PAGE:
Tagliatelle Primavera

Tagliatelle Primavera Recipe

Winter is all about simple, comfort eating. But that doesn’t mean every meal should be a stew. Tagliatelle Primavera (literally ‘spring’, but we’ll ignore that bit) is a simple, one-pot pasta dish, perfect for the early year. Weekends especially.

In my eyes, all of the best pasta dishes can be thrown together at a moment’s notice, without too much hassle or fuss. Pasta is a rustic ingredient, which should be used in a manner befitting its nature.

You may disagree – and “posh” pasta is usually nice too – but there’s no reason to go above and beyond the call of duty with pasta. Simple ingredients and simple flavours, though carefully considered, are all that’s necessary for a comforting pasta dish.

Recipe for Pasta Primavera

Feel free to add whatever vegetables you like, or have in the cupboard, to your primavera. Nothing is out of bounds. In that sense, it’s very similar to a minestrone.

However, I’d avoid adding meat – even chicken – as it can have the effect of making what should be a light pasta dish, a little too heavy.

The key here is not to skimp on the lemon juice or fresh herbs. It is these ingredients that elevate the primavera from a pasta “concoction” to a cohesive dish with notes of fragrance and a refreshing tang.

Tagliatelle Primavera

Serves 4

Ingredients:

  • 300g tagliatelle, or similar
  • 50g butter
  • 1 tbsp olive oil, plus extra for drizzling
  • 2 cloves of garlic, mashed
  • 1 leek, finely chopped
  • 200g broccoli, in small florets
  • 200g green beans, halved
  • 100g frozen broad beans
  • 100g frozen garden peas
  • 1 lemon, juice and zest
  • 1 handful fresh parsley, finely chopped
  • 1 handful fresh basil, finely chopped

Method:

  1. Start by cooking your pasta according to packet instructions in well-salted water. Once cooked, drain, rinse with cold water and set aside. Save 50ml of the starchy water.
  2. Melt the butter in a large saucepan, adding a little olive oil to keep it from burning. Tip in the garlic and leek and cook on a medium heat until translucent and soft.
  3. Add the broccoli and green beans and stir fry for 2 minutes over a high heat, before adding the broad beans and peas, followed by the cooked pasta and the starchy water.
  4. Cook the pasta until warm – don’t let it stick. Add the lemon juice, zest, parsley and half the basil and stir through. Serve immediately with the remaining basil and a drizzle of olive oil.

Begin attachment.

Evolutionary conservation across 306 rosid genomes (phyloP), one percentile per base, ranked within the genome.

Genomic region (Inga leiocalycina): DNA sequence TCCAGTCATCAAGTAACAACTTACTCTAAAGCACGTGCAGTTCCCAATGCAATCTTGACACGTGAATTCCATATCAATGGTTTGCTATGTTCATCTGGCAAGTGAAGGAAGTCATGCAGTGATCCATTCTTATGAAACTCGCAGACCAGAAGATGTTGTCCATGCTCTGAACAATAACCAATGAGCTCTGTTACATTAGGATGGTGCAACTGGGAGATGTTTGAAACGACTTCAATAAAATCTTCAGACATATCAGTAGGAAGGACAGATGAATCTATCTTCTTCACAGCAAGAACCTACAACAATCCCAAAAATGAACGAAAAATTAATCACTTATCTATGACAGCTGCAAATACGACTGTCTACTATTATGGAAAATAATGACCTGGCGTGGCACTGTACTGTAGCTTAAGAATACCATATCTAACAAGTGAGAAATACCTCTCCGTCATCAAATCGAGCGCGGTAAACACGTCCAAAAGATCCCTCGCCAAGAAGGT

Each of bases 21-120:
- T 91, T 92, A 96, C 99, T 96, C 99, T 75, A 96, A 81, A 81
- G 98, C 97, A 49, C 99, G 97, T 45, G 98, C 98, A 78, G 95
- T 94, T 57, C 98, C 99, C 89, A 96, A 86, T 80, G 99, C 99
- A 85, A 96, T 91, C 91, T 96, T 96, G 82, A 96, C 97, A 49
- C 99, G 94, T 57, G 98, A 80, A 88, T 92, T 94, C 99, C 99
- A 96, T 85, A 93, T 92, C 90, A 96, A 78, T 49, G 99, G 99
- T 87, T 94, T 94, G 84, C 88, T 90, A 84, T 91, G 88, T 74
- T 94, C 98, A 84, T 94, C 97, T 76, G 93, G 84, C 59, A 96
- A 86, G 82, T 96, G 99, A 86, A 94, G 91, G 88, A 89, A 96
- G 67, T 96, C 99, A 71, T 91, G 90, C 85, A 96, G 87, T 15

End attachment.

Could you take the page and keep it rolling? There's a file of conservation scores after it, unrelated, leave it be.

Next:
Recipe for Tagliatelle Primavera Pasta Primavera Recipe

Cost: By using ingredients like green beans, frozen peas and broccoli, keeping the cost of a dish like this down is child’s play.

Avoiding the addition of anything particularly expensive, you can make your own delicious tagliatelle primavera for as little as £3.

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14 comments on “Tagliatelle Primavera

  1. Conor Bofin
    January 13, 2015 at 8:51 pm

    Lovely simple food Nick. Delicious and great value.

    • frugalfeeding
      January 14, 2015 at 10:29 am

      Cheers, Conor – don’t eat it before a bike ride. I did and felt heavy.

  2. Maya Oryan
    January 13, 2015 at 9:22 pm

    I can smell your fragrant meal thru the screen!

    • frugalfeeding
      January 14, 2015 at 10:28 am

      It was very fragrant indeed – delicious.

  3. Marlene Cornelis
    January 14, 2015 at 1:13 am

    I agree that we need a bright hit of colour more than ever in the winter! It’s been -30 ℃ here with the windchill, and one of my upcoming posts is about a vibrant salad that looks like summer on a plate. As you says, stews are good but we need that warm weather feeling this time of year too.

    • frugalfeeding
      January 14, 2015 at 10:28 am

      It’s getting colder here too – though not that cold! I’m glad it’s not that cold.

      • Marlene Cornelis
        January 14, 2015 at 3:09 pm

        Yes, be glad! Now you know why we Canadians are such a hardy lot, LOL.

  4. cookinginsens
    January 14, 2015 at 2:16 am

    This looks delicious Frugal. You’ve got all those green vegetables and herbs I love 🙂

    • frugalfeeding
      January 14, 2015 at 10:28 am

      Thank you, Rosemary – I’m glad you like it 🙂

  5. DellaCucinaPovera
    January 14, 2015 at 9:55 am

    totally agree – winter is about quick comfort like this one <3

  6. angelica | table twenty eight
    January 17, 2015 at 2:41 am

    I’m with you, I think thrown-together pasta is often the best sort. I’m just discovering the wonderfully uplifting difference that lemon zest makes to pasta ‘dressings’; not only for light, fresh sorts such as this primavera but also for heavier meat-based sauces too. Thanks for sharing…

    • frugalfeeding
      January 19, 2015 at 4:53 pm

      Totally. Lemon zest is a great addition if used sensibly. It can overwhelm though.

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